Executives think about the economy

This continually updated interactive tracks how executives around the world have viewed economic conditions and the economic prospects of their companies, and how those views have differed over time and across industries, regions, and types of company.

Every quarter since early 2004, McKinsey has asked executives from around the world about their expectations for the global economy, national economies, and their own organizations. Since September 2008, as these topics have grown in urgency, we have added additional questions, including some on customer demand and company profits.

This interactive feature will allow you to explore how different regions, industries, and types of companies have been affected by recent changes in economic conditions, and what executives expect to see in the future.

The development of automation, enabled by technologies including robotics and artificial intelligence, brings the promise of higher productivity, increased efficiencies, safety, and convenience. But it also raises difficult questions about the broader impact on jobs, skills, wages, and the nature of work itself. Many activities that workers carry out today could be automated. Job-matching sites such as LinkedIn and Monster are changing and expanding the ways individuals look for work and companies identify and recruit talent. Independent workers are increasingly choosing to offer their services on digital platforms such as Upwork, Uber, and Etsy; in the process, they are challenging conventional ideas about how and where work is undertaken.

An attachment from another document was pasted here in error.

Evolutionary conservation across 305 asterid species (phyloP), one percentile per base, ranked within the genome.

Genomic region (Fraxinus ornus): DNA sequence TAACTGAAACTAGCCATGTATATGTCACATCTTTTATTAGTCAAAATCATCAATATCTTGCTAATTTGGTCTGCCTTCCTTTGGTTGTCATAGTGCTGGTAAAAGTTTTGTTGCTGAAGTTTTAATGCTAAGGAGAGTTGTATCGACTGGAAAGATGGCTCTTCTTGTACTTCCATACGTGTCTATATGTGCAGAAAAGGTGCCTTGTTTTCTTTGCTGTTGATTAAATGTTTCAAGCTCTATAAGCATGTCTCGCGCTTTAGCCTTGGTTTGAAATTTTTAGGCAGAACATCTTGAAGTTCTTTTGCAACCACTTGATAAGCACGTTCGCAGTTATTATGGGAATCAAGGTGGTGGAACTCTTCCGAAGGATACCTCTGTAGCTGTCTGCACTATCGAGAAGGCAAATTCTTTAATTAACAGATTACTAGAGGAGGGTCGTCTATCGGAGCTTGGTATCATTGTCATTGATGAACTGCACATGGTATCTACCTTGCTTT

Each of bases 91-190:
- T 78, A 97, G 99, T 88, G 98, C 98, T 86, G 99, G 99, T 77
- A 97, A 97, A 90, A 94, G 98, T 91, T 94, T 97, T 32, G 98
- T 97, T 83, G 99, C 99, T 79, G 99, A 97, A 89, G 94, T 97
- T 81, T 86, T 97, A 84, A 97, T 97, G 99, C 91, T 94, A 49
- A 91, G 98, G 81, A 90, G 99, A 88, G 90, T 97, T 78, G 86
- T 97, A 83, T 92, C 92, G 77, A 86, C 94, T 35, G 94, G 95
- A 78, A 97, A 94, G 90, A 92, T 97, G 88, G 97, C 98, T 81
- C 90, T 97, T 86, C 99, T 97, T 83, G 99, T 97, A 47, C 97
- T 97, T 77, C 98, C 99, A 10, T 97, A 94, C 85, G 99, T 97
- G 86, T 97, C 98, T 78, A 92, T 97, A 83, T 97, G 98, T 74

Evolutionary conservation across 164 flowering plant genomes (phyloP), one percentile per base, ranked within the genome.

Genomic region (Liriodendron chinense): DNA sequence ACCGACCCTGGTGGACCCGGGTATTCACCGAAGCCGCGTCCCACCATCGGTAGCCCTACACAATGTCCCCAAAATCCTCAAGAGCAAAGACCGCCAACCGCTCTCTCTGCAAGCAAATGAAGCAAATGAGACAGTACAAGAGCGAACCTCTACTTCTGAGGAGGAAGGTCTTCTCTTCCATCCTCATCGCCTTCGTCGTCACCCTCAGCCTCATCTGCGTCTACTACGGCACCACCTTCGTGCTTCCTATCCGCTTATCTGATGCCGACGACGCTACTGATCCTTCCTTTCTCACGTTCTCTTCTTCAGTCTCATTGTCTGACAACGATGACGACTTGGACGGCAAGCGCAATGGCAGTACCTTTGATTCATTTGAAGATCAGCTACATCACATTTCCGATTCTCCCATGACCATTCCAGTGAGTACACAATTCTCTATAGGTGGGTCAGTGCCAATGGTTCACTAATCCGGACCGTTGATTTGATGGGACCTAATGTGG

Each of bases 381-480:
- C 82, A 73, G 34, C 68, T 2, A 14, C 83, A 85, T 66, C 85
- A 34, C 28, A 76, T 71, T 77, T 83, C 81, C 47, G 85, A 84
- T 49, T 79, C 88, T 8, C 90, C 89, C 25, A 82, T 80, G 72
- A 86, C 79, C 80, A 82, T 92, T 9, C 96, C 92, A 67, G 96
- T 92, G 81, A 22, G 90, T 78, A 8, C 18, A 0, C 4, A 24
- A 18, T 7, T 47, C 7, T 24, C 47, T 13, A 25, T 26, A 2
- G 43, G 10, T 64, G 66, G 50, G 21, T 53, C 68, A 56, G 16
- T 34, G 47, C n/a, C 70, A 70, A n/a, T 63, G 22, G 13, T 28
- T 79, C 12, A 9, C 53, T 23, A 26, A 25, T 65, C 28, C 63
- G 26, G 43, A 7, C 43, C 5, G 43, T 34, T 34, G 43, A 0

For policy makers, business leaders, and workers themselves, these shifts create considerable uncertainty alongside the potential benefits. This briefing note aims to provide a fact base to stimulate discussion. It highlights recent findings from research by the McKinsey Global Institute and others on technology, jobs, and the future of work.